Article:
15th September 2020
A study published in the journal Nature Astronomy suggests that astronomers should look closer to the Earth's position in the solar system for signs of alien life than the moons of Saturn.
The researchers conducting the study used the observations of the James Clerk Maxwell Telescope in Hawaii and the Atacama Large Millimeter Array observatory in Chile.
The study found traces of phosphine in Venus' infamous clouds, a gas that is known to be extremely flammable, poisonous, and corrosive.
Scientists know this because that gas is found on Earth too. On Earth, phosphine is produced either by people in lab settings or by anaerobic bacteria.
As such, the phosphine on Venus might likely have come from a living organism.
The authors of the study could not identify the exact source of the phosphine, although other potential sources that they investigated, like volcanic activity on Venus, could not explain the amount of gas they found.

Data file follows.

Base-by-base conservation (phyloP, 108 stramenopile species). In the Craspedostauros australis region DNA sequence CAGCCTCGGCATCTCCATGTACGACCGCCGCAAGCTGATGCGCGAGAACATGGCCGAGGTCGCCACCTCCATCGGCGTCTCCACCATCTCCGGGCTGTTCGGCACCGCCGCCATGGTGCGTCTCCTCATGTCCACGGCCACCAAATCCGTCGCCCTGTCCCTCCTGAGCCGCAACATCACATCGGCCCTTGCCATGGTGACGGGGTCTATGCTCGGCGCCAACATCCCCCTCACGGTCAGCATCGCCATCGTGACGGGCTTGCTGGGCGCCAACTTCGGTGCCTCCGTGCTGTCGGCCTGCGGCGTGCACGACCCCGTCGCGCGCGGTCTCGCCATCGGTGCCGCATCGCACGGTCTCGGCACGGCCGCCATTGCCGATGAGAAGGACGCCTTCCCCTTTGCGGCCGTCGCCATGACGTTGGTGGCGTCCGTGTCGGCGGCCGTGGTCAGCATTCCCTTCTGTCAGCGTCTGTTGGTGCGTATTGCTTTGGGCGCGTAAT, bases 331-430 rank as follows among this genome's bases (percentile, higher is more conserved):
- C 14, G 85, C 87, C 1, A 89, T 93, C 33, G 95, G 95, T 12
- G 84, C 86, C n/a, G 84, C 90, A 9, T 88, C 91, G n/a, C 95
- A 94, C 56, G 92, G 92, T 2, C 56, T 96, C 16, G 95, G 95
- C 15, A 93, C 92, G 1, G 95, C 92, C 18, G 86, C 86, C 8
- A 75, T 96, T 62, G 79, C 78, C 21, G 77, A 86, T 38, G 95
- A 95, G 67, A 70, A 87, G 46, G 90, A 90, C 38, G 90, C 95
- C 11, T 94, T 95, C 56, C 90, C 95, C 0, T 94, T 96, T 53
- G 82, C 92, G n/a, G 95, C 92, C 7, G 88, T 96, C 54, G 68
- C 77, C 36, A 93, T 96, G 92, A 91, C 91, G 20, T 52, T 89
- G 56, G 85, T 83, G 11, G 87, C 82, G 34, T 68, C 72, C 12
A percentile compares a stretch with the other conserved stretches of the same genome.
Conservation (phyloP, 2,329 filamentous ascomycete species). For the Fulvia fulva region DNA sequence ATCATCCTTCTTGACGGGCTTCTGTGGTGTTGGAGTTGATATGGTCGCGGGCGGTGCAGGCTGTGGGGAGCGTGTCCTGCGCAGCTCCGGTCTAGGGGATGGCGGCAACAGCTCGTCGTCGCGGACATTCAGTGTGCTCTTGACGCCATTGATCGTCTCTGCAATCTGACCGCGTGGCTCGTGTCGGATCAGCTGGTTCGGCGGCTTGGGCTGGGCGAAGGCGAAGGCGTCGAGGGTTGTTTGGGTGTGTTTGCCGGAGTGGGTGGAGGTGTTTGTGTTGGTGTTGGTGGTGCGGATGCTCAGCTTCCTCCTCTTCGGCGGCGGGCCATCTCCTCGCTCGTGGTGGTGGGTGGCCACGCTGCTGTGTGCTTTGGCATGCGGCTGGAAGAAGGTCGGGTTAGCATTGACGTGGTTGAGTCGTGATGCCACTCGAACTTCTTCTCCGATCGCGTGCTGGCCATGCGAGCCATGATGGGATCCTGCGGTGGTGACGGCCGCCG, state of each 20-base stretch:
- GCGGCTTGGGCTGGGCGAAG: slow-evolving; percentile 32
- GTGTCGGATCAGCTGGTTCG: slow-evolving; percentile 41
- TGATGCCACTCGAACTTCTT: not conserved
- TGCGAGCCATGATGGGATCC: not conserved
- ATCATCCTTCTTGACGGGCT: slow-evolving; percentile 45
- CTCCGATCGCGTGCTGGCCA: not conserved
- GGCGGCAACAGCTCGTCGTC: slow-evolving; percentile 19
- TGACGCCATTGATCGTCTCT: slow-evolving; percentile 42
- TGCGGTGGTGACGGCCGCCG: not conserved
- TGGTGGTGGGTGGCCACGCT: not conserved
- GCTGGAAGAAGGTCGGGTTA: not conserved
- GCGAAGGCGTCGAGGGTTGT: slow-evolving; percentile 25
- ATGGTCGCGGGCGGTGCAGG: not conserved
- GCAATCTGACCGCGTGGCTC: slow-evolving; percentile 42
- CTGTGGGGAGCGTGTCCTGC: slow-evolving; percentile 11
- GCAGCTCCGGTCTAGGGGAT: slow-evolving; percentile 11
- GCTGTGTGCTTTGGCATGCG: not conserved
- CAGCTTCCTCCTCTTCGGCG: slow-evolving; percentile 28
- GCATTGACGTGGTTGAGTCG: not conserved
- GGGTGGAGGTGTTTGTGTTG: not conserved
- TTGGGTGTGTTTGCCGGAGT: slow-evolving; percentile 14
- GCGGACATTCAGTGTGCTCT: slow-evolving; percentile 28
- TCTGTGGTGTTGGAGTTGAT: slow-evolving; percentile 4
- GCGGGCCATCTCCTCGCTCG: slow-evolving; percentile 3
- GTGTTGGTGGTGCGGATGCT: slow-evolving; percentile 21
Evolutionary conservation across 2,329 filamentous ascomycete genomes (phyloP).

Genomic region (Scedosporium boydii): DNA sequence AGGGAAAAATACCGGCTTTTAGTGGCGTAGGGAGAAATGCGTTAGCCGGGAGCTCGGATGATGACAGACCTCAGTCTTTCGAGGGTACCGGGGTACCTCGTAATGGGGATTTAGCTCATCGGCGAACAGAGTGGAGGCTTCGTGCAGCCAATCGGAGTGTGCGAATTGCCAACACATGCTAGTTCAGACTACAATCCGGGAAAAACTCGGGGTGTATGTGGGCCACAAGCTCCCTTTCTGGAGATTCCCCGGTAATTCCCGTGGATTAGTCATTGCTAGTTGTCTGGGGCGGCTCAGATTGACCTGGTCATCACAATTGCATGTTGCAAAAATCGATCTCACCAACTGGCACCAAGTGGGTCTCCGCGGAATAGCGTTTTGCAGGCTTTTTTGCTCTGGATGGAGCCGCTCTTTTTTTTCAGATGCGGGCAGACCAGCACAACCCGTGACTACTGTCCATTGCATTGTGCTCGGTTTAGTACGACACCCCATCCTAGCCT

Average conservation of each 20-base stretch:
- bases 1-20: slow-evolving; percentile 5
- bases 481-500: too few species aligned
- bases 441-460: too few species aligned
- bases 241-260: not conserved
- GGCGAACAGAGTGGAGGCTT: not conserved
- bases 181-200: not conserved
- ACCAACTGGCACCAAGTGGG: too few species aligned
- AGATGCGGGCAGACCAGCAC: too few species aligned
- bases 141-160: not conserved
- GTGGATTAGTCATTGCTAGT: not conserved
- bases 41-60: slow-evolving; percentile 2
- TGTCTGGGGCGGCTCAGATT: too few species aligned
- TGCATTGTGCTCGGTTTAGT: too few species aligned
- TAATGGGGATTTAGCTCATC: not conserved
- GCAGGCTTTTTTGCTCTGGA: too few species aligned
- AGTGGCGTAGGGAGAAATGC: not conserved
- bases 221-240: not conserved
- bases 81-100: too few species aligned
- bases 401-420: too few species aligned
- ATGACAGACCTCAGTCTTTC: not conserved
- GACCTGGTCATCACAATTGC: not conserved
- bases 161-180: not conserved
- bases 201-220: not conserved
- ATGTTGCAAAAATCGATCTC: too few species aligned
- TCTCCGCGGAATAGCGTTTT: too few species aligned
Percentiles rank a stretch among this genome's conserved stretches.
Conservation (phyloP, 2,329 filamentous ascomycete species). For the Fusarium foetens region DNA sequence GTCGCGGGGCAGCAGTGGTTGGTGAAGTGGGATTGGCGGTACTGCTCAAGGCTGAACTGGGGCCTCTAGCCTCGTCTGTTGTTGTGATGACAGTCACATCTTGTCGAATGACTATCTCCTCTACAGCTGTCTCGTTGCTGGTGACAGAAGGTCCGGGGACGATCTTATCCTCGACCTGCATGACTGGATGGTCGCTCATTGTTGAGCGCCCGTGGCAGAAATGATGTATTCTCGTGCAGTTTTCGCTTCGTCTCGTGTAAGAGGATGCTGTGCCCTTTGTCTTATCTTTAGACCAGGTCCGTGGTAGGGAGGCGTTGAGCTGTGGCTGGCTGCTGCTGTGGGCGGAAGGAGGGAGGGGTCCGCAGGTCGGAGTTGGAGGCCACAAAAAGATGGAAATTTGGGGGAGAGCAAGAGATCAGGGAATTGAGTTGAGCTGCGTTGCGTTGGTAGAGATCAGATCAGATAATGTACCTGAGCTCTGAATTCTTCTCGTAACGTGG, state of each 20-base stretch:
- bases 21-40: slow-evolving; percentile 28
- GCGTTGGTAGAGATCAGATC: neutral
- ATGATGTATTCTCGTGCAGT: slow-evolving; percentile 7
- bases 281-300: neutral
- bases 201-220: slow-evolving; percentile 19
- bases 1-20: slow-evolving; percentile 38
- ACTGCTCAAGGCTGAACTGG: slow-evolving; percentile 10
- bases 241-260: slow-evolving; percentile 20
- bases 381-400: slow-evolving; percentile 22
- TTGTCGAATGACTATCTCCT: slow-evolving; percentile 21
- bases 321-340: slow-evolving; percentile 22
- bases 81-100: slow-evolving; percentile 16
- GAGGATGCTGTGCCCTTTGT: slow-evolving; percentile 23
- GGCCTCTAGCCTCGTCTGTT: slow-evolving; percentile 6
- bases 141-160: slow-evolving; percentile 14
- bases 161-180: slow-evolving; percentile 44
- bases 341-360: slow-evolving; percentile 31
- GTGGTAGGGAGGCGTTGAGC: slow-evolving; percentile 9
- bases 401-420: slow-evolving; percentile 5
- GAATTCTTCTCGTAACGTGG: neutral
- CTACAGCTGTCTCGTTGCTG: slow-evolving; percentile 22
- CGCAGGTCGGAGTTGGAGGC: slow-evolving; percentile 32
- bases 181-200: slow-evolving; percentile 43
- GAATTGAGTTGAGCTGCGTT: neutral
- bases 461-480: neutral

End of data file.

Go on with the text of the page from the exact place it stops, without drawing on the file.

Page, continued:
"We really went through all possible pathways that could produce phosphine on a rocky planet. If this is not life, then our understanding of rocky planets is severely lacking," said study co-author Janusz Petkowski.
Scientists doubted the possibility of finding life on Venus due to its average surface temperature of 470 degrees Celsius and a carbon-dioxide packed atmosphere that would be inhospitable to any life found on Earth.
Some researchers suggest that although Venus' surface is not likely to be habitable, the band of clouds that surrounds the planet could host microbes.
To get further information on that possibility, NASA has researched and partly funded conceptual missions to Venus, but the agency has not launched a dedicated mission to the planet since 1989. Europe and Japan have sent spacecraft to orbit around Venus in 2006 and 2015, respectively, but they were not equipped to seek out signs of life.
Peter Beck, the CEO of private launch company Rocket Lab has expressed interest in exploring Venus for signs of life, using the company's newly developed Photon spacecraft, which is designed to carry technology into space.